I think in the second paragraph Gray is correct in the broad historical sense of major wars and existential conflicts. As violence escalates, the war tends to become a Darwinian (or Clausewitzian) ratchet turning in the direction toward “absolute war“. We can see examples of this tendency in historical conflicts as diverse as the Peloponnesian War, the Punic Wars, the Thirty Year’s War and of course, the Second World War, which culminated in nuclear fire.

Curiously,the United States since the end of WWII has had the exact opposite tendency than the one described by Gray: the politicization of war as a mere prop for or tool of civilian domestic politics -and strategy being subordinated to (increasingly trivial) political matters- without regard to combat effectiveness, the external strategic effects or the ultimate outcome of victory or defeat. There are, in my view, many reasons for this. Most of them are particular to the sad state of American culture and our current generation of “leaders”, but some are intrinsic to the epistemological natures of strategy and politics themselves.

Strategy, if it is to be done well, requires a clarity of vision that is willing to strip away cherished illusions, unfounded assumptions and more intentional forms of intellectual dishonesty. This is because making effective strategic decisions depend upon having a realistic calculus of actual and potential power, situational probabilities, material resources, psychological frameworks and other variables with which to work. In a trite and overused phrase, strategy has to be “reality-based” in the sense of being empirical, to the greatest extent feasible, even as it tries to shape future outcomes. As strategy is an iterative process and in warfare something done by tactics, the feedback provided by combat (“lessons learned”) and intelligence about the enemy needs to be understood in context as accurately as possible. This means that enforcing party-lines, shooting the messenger, “not-invented-here” syndrome, putting turf battles over real ones and bowing to ideological fantasies (“the Slavs are subhumans”, “they will greet us with flowers”, “they are only agrarian reformers”) in making strategic assessments is inherently a form of self-defeating intellectual derangement, a willful blindness likely to bring loss or even ruin.

By contrast, Politics is not harmed by expressions of fabulism, mythmaking, self-delusion or the construction of elaborate, closed systems of thought predicated upon ideological fantasies. Arguably, such visions are empowering and inspiring by helping to craft an attractive narrative that men find compelling, unifying and motivating to action, including the will to power or a call to arms to stand, fight and die in a “higher” cause.  That political ideas may only bear a passing resemblance to reality or may be entirely composed of ahistorical nonsense, irrational hatreds and conspiracy theories is not always relevant to their memetic success or failure. To a degree, the process of political radicalization itself, as ideas become more extreme and demanding, tend to attract the kind of true believer personalities given to turning the ideas into violent or even apocalyptic action. Furthermore the intensity of belief or the closed system nature of the ideology tends to make the followers anti-empirical – highly resistant to information (or even the outcomes of physical reality) that run contrary to deeply held beliefs, as seen in the historical examples of die-hard Communists, Imperial Japanese ultranationalists and fanatical Nazis.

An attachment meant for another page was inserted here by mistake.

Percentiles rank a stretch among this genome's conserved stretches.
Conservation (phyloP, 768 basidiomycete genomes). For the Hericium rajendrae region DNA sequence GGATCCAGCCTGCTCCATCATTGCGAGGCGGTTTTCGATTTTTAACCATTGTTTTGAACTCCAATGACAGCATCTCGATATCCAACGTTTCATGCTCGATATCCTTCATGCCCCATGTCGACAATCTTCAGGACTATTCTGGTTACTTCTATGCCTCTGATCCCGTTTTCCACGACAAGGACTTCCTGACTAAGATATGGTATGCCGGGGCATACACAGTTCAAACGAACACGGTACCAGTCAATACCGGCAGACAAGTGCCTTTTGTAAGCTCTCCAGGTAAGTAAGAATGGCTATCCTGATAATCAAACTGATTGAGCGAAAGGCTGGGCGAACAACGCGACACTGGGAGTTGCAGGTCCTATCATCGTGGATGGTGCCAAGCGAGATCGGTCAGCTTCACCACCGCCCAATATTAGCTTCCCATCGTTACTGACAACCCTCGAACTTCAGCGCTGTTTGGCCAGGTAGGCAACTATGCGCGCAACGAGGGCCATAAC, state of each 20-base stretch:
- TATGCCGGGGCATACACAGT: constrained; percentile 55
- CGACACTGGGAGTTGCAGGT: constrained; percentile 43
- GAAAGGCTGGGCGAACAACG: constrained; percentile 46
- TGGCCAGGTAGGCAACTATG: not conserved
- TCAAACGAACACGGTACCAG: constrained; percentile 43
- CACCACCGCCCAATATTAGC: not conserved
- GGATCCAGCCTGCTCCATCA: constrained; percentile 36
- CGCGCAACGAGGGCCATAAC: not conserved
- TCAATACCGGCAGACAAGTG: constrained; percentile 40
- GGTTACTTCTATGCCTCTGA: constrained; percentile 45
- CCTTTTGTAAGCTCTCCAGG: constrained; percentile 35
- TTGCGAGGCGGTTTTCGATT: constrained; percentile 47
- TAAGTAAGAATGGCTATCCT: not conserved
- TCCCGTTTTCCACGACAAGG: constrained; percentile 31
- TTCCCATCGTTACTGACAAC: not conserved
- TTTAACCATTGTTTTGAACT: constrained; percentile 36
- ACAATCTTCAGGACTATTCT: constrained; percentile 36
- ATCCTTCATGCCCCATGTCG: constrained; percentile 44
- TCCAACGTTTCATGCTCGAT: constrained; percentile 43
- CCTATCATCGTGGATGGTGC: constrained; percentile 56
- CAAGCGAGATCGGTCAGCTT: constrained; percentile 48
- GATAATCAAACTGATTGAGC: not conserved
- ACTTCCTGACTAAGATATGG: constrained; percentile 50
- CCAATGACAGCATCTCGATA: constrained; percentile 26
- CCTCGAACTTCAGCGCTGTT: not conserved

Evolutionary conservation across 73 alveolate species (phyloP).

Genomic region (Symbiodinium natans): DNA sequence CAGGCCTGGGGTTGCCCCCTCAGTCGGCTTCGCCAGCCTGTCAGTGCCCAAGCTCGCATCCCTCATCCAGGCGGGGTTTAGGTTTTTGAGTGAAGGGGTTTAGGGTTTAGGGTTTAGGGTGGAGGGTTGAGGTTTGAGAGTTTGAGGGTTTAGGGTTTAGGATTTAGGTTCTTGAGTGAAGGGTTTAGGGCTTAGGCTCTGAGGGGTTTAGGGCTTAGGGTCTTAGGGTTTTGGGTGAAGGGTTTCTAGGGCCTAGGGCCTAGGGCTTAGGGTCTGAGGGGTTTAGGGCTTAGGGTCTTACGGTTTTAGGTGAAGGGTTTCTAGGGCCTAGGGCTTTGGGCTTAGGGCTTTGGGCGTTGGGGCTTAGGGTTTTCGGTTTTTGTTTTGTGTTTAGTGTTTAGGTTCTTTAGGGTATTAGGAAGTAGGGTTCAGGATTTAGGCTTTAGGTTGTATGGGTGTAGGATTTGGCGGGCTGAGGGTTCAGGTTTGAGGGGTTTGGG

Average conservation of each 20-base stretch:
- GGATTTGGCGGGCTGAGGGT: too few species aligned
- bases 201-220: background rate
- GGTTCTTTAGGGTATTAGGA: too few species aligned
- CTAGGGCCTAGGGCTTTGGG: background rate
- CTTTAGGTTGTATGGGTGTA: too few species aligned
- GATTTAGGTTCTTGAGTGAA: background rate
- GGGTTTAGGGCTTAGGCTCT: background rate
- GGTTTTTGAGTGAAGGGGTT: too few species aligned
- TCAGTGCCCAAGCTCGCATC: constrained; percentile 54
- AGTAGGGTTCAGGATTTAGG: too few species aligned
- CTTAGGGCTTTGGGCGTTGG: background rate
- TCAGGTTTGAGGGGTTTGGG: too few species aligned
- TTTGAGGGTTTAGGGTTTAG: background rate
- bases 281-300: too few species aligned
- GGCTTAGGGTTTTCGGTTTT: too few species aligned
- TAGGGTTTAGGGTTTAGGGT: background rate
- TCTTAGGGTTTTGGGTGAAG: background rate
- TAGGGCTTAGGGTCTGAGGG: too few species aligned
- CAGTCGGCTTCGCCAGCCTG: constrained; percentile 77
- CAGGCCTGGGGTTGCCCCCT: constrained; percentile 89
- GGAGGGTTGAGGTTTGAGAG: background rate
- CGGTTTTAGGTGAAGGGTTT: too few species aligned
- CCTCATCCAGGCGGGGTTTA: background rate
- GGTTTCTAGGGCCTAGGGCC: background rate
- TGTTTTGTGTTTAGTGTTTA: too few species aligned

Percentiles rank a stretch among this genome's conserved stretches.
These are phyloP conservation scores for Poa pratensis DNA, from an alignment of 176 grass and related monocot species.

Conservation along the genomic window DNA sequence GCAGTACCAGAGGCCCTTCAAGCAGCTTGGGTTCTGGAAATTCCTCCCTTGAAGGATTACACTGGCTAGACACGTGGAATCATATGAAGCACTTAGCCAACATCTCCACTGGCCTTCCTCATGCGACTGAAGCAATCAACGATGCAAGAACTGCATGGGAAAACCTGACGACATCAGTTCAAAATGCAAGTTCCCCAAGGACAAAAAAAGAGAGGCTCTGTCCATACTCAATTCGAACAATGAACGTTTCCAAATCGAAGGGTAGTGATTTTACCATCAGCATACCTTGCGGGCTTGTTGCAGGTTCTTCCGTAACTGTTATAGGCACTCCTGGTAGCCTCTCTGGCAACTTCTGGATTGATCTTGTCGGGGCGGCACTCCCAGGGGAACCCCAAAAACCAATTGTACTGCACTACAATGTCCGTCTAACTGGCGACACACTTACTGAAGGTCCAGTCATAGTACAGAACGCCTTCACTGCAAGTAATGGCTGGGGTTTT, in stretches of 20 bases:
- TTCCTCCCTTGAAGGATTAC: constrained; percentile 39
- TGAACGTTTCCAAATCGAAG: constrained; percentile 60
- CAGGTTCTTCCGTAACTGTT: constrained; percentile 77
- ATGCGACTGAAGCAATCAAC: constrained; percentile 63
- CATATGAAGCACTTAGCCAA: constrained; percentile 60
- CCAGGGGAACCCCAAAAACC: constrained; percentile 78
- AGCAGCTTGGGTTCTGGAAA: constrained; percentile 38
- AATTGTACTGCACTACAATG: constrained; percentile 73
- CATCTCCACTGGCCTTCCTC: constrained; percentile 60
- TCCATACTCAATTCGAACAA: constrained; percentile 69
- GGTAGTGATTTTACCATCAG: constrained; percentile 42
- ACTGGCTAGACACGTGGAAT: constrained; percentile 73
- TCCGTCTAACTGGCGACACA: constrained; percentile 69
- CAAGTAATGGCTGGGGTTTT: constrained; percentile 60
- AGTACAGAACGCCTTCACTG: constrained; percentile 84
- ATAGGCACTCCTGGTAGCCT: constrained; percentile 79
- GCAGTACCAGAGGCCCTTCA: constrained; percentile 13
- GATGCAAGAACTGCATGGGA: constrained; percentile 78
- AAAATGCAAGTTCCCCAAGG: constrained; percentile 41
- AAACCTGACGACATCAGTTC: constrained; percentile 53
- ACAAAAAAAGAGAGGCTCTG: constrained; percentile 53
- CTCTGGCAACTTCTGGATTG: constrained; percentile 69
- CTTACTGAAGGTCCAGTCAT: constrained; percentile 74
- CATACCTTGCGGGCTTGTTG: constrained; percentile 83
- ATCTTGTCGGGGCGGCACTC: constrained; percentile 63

If politics trumps strategy then strategy can only prosper if the political mind is rationally sound.


On Sacrament: the world transfigured

Saturday, March 22nd, 2014

[ by Charles Cameron -- moving from magic to sacrament and from word to world -- with implications for the study of terrorism and torture ]

Roger Wagner, 1984: The Harvest Is the End of the World and the Reapers Are the Angels


Tara Isabella Burton, in a recent Atlantic article Study Theology, Even If You Don’t Believe in God, nailed it, in my personal opinion:

But the dwindling role of theology among the liberal arts is a paradigmatic example of dispensing with the baby along with the bathwater.

And she goes on to add:

To study theology well requires not faith, but empathy.


Here’s where things begin to get interesting. Because Ms Burton goes on to explain why that might be the case, first in terms of her own experience: